"What are you going to school for?" While going to college, a student should prepare him/herself to answer this question at least a hundred times. My response was always "to teach", or "to become a teacher", or even to some, "I've always wanted to teach history". Of the many times that I had been asked that question, there's one particular dialogue I'll never forget.
I was working with a beverage distribution company and had finished up a stop and was in conversation with the owner when he asked me what I was doing in college. In reply I was quick and concise. He enthusiastically offered the following: "I have a friend who teaches. What a great gig! He works from 8 am to 3 pm nine months of the year; his vacations line up with his kids; and he never takes anything home, because the school's textbook gives him everything he needs to teach the class!"??
That conversation left a mark on me. Granted that the dialogue may be misconstrued a word or two, but I retain literary license. Regardless, something kept me from going home and promptly discarding the extensive work I had accumulated to the practice and craft of teaching social studies. Perhaps it was the disdain in the stereotypical reference to the perception of teachers, or maybe that my "profession" was tarnished by the representation and reputation of others before I was even in the classroom. Whatever it was, I became determined to ensure that no one could say those things about me.As I sit in my den and look up at the wall, I see the two diplomas earned. One is a BS in Education earned at Central Michigan University. This diploma marked the beginning of my professional career, transforming me from a student into someone certified to practice the craft of opening students minds to the world in which they live. The second is a MA in Educational Technology, a degree earned from the College of Educational Psychology and Special Education (CEPSE) at Michigan State University that was designed to challenge the personal and social assumptions of the role that technology plays in student learning and achievement.??
These diplomas are symbols of academic achievement, representative of ground gained, progress made, and a shift that has occurred in my role as a professional and/or an academic. This shift has also been accompanied with a change in self-awareness and creates assumptions and expectations regarding the new knowledge. Both of the aforementioned degrees instilled a responsibility to become the greatest teacher I can be and to pursue methods and technologies to design instruction that transforms learning. This has become part of who I am. As a teacher, it is not enough to remain content in the curriculum, textbook, or classroom pedagogy that "worked". Rather I have been informed through the pursuit of the MA, as well as my experiences since then, that contentment in the classroom leads to complacency in the craft of teaching and ultimately the kind of teaching that is plaguing the system of education – the kind described above.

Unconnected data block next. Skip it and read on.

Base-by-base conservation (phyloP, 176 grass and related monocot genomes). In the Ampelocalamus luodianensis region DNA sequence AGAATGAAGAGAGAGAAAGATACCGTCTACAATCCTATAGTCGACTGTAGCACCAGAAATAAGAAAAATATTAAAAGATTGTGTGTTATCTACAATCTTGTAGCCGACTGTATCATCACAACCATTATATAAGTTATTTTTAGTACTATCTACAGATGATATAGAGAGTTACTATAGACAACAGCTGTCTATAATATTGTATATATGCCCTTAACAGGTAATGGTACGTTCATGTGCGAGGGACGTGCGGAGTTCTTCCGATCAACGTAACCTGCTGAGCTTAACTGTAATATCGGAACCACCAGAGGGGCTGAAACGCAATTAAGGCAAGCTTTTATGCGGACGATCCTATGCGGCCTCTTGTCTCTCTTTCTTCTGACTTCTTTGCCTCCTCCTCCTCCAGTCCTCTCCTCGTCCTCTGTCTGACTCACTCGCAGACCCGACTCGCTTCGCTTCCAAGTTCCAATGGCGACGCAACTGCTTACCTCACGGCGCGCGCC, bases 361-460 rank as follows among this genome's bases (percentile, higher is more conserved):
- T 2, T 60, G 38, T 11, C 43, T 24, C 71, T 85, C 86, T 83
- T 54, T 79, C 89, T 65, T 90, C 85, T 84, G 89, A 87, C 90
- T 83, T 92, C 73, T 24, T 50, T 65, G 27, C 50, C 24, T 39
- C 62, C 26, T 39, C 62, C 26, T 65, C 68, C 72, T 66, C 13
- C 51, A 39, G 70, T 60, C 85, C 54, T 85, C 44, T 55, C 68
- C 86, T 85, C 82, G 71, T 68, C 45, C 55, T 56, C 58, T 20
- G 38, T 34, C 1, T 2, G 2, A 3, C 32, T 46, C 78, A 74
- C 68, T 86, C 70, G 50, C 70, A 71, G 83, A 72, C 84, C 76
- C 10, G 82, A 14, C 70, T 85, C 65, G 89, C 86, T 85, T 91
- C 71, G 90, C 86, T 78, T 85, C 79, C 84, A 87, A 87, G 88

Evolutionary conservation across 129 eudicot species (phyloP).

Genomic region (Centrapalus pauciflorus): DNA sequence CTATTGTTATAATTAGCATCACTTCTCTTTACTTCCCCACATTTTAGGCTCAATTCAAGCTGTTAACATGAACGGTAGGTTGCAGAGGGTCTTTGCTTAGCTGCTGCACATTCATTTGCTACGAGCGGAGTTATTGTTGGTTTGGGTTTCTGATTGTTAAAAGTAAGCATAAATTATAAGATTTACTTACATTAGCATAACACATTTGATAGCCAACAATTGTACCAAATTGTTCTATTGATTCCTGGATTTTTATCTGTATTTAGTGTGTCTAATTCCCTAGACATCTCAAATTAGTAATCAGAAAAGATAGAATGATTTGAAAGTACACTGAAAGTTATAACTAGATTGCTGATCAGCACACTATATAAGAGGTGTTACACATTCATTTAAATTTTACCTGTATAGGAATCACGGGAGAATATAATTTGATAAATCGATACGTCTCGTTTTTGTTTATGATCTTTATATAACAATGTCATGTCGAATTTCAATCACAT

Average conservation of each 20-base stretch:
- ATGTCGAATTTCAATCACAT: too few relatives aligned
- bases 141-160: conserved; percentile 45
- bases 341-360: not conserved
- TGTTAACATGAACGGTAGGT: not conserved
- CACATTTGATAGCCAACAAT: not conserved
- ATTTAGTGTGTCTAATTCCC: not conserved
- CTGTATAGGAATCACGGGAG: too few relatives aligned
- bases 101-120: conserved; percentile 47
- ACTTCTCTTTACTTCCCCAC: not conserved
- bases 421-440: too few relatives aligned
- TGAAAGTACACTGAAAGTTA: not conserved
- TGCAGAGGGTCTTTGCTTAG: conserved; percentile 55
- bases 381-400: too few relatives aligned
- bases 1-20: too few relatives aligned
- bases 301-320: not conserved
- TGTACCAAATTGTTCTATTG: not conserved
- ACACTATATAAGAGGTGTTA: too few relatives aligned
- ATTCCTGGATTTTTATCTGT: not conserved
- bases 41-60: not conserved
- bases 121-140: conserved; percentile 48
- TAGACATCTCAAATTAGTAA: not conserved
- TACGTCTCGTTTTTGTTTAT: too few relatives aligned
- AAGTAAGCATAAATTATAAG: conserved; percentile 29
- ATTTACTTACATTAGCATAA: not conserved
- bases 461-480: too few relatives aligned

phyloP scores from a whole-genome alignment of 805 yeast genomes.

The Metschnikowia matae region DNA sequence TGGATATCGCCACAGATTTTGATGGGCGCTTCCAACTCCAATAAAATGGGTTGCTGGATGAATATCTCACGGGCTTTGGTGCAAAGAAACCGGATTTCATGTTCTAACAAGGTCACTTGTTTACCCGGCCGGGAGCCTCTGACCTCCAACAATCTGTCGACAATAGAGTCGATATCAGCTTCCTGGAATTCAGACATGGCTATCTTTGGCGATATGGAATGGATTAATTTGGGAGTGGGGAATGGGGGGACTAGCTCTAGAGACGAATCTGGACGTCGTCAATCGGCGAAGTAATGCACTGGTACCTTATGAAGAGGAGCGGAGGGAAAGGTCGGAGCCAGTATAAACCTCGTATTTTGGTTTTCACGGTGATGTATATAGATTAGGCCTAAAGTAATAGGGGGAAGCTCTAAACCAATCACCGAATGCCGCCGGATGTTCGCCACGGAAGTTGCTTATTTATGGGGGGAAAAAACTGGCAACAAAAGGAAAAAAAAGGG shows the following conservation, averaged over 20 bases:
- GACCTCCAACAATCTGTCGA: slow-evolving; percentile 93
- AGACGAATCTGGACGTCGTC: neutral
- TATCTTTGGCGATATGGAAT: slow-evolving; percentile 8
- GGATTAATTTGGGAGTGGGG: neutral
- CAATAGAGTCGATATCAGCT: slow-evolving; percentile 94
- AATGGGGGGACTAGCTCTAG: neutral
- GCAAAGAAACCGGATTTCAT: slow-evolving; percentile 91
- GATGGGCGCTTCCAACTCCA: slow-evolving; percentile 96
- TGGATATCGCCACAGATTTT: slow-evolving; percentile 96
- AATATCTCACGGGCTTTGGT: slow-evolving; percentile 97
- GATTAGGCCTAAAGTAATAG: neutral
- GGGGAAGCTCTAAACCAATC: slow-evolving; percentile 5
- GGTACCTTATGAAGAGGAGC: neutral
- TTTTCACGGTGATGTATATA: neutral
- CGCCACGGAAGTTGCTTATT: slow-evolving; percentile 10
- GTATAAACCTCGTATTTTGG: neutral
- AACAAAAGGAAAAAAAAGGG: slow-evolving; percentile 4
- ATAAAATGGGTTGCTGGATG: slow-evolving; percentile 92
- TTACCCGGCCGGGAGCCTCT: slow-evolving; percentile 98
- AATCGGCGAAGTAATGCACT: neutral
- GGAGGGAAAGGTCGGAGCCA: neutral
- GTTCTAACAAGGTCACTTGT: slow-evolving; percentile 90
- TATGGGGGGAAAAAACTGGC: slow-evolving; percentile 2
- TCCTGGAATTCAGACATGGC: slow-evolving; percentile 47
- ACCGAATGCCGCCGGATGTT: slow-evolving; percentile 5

Recently I was accepted into a Educational Psychology and Educational Technology doctoral program through CEPSE at MSU (the same department that issued the MA in Ed Tech). This degree program is designed to explore the affordances and constraints of technology and to provide understanding to a field ripe for research given the rapid expansion of technology resources in social environments. Given the nature of the previous two diplomas, and the nature of the work ahead of me through this research degree, this diploma will not be another simple step in the academic ladder. Rather this diploma will place me in a position where I can advance a multitude of educators to see their profession for what it should be by allowing teachers to reach new levels and to take pride in their craft, transcending the constraints placed upon them by social and political pressure to perform.??
This diploma will have a particular symbolic reference, one that is larger in magnitude and in meaning. I hope it's bigger.